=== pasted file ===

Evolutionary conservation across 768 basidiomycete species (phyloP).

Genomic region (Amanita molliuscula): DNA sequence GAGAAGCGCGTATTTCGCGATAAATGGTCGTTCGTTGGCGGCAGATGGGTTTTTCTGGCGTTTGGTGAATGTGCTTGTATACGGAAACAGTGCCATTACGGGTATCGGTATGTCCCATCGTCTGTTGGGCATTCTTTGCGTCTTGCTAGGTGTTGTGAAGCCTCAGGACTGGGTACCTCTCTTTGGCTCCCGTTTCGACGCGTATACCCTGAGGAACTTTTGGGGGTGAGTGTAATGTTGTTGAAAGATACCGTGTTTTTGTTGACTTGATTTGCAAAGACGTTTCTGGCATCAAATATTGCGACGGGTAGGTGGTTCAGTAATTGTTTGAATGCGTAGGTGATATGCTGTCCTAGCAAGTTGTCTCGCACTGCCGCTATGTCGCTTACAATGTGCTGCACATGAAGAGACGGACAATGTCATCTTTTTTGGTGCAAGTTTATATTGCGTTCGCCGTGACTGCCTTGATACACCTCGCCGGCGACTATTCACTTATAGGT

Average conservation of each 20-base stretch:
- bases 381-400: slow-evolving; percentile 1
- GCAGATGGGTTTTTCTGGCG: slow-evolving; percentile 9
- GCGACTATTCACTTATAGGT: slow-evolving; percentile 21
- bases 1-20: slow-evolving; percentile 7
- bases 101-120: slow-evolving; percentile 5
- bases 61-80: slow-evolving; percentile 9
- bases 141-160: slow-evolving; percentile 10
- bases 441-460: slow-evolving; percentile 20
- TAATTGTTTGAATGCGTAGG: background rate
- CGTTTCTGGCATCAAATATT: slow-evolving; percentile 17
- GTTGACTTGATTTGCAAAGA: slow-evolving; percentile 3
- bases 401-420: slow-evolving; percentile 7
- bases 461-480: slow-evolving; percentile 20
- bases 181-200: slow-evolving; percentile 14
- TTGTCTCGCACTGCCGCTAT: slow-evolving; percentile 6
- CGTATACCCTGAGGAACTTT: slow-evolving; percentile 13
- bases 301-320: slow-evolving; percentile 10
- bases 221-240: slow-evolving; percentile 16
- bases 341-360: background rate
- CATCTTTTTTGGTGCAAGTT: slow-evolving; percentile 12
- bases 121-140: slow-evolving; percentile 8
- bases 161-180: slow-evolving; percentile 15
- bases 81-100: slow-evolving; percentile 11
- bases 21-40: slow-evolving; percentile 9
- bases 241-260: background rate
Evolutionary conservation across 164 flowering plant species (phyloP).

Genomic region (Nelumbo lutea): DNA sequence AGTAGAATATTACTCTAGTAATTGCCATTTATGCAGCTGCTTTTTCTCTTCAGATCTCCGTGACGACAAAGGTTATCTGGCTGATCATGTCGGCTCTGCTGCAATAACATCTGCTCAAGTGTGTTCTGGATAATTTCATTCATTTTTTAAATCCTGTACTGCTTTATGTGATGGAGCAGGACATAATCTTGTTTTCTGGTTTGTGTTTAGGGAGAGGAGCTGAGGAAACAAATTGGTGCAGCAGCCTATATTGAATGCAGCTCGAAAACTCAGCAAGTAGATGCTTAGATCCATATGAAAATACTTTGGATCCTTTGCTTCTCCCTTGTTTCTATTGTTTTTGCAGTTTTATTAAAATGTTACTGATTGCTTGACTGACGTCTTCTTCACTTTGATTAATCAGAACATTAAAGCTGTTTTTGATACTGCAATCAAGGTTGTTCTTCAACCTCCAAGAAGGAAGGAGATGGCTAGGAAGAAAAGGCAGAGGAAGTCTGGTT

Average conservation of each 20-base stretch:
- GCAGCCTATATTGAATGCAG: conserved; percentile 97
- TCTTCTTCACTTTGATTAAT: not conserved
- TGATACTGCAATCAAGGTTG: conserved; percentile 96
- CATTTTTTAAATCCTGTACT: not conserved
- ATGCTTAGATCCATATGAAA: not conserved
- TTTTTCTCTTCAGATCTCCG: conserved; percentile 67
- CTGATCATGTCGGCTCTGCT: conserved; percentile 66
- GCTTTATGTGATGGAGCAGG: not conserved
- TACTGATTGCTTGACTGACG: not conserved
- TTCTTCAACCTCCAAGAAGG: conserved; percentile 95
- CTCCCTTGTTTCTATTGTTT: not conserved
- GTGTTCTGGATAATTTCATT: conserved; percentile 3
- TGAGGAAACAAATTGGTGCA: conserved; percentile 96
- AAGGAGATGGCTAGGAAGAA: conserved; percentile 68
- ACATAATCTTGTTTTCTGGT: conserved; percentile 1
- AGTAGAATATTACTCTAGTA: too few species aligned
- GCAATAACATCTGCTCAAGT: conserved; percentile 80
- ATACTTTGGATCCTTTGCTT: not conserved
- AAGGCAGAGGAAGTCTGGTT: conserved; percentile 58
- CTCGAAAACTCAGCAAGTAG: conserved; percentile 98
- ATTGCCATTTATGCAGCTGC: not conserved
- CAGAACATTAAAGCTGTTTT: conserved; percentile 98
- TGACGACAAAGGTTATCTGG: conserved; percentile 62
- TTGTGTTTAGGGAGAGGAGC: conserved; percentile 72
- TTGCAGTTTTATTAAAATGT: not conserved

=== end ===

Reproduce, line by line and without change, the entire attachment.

Evolutionary conservation across 768 basidiomycete species (phyloP).

Genomic region (Amanita molliuscula): DNA sequence GAGAAGCGCGTATTTCGCGATAAATGGTCGTTCGTTGGCGGCAGATGGGTTTTTCTGGCGTTTGGTGAATGTGCTTGTATACGGAAACAGTGCCATTACGGGTATCGGTATGTCCCATCGTCTGTTGGGCATTCTTTGCGTCTTGCTAGGTGTTGTGAAGCCTCAGGACTGGGTACCTCTCTTTGGCTCCCGTTTCGACGCGTATACCCTGAGGAACTTTTGGGGGTGAGTGTAATGTTGTTGAAAGATACCGTGTTTTTGTTGACTTGATTTGCAAAGACGTTTCTGGCATCAAATATTGCGACGGGTAGGTGGTTCAGTAATTGTTTGAATGCGTAGGTGATATGCTGTCCTAGCAAGTTGTCTCGCACTGCCGCTATGTCGCTTACAATGTGCTGCACATGAAGAGACGGACAATGTCATCTTTTTTGGTGCAAGTTTATATTGCGTTCGCCGTGACTGCCTTGATACACCTCGCCGGCGACTATTCACTTATAGGT

Average conservation of each 20-base stretch:
- bases 381-400: slow-evolving; percentile 1
- GCAGATGGGTTTTTCTGGCG: slow-evolving; percentile 9
- GCGACTATTCACTTATAGGT: slow-evolving; percentile 21
- bases 1-20: slow-evolving; percentile 7
- bases 101-120: slow-evolving; percentile 5
- bases 61-80: slow-evolving; percentile 9
- bases 141-160: slow-evolving; percentile 10
- bases 441-460: slow-evolving; percentile 20
- TAATTGTTTGAATGCGTAGG: background rate
- CGTTTCTGGCATCAAATATT: slow-evolving; percentile 17
- GTTGACTTGATTTGCAAAGA: slow-evolving; percentile 3
- bases 401-420: slow-evolving; percentile 7
- bases 461-480: slow-evolving; percentile 20
- bases 181-200: slow-evolving; percentile 14
- TTGTCTCGCACTGCCGCTAT: slow-evolving; percentile 6
- CGTATACCCTGAGGAACTTT: slow-evolving; percentile 13
- bases 301-320: slow-evolving; percentile 10
- bases 221-240: slow-evolving; percentile 16
- bases 341-360: background rate
- CATCTTTTTTGGTGCAAGTT: slow-evolving; percentile 12
- bases 121-140: slow-evolving; percentile 8
- bases 161-180: slow-evolving; percentile 15
- bases 81-100: slow-evolving; percentile 11
- bases 21-40: slow-evolving; percentile 9
- bases 241-260: background rate
Evolutionary conservation across 164 flowering plant species (phyloP).

Genomic region (Nelumbo lutea): DNA sequence AGTAGAATATTACTCTAGTAATTGCCATTTATGCAGCTGCTTTTTCTCTTCAGATCTCCGTGACGACAAAGGTTATCTGGCTGATCATGTCGGCTCTGCTGCAATAACATCTGCTCAAGTGTGTTCTGGATAATTTCATTCATTTTTTAAATCCTGTACTGCTTTATGTGATGGAGCAGGACATAATCTTGTTTTCTGGTTTGTGTTTAGGGAGAGGAGCTGAGGAAACAAATTGGTGCAGCAGCCTATATTGAATGCAGCTCGAAAACTCAGCAAGTAGATGCTTAGATCCATATGAAAATACTTTGGATCCTTTGCTTCTCCCTTGTTTCTATTGTTTTTGCAGTTTTATTAAAATGTTACTGATTGCTTGACTGACGTCTTCTTCACTTTGATTAATCAGAACATTAAAGCTGTTTTTGATACTGCAATCAAGGTTGTTCTTCAACCTCCAAGAAGGAAGGAGATGGCTAGGAAGAAAAGGCAGAGGAAGTCTGGTT

Average conservation of each 20-base stretch:
- GCAGCCTATATTGAATGCAG: conserved; percentile 97
- TCTTCTTCACTTTGATTAAT: not conserved
- TGATACTGCAATCAAGGTTG: conserved; percentile 96
- CATTTTTTAAATCCTGTACT: not conserved
- ATGCTTAGATCCATATGAAA: not conserved
- TTTTTCTCTTCAGATCTCCG: conserved; percentile 67
- CTGATCATGTCGGCTCTGCT: conserved; percentile 66
- GCTTTATGTGATGGAGCAGG: not conserved
- TACTGATTGCTTGACTGACG: not conserved
- TTCTTCAACCTCCAAGAAGG: conserved; percentile 95
- CTCCCTTGTTTCTATTGTTT: not conserved
- GTGTTCTGGATAATTTCATT: conserved; percentile 3
- TGAGGAAACAAATTGGTGCA: conserved; percentile 96
- AAGGAGATGGCTAGGAAGAA: conserved; percentile 68
- ACATAATCTTGTTTTCTGGT: conserved; percentile 1
- AGTAGAATATTACTCTAGTA: too few species aligned
- GCAATAACATCTGCTCAAGT: conserved; percentile 80
- ATACTTTGGATCCTTTGCTT: not conserved
- AAGGCAGAGGAAGTCTGGTT: conserved; percentile 58
- CTCGAAAACTCAGCAAGTAG: conserved; percentile 98
- ATTGCCATTTATGCAGCTGC: not conserved
- CAGAACATTAAAGCTGTTTT: conserved; percentile 98
- TGACGACAAAGGTTATCTGG: conserved; percentile 62
- TTGTGTTTAGGGAGAGGAGC: conserved; percentile 72
- TTGCAGTTTTATTAAAATGT: not conserved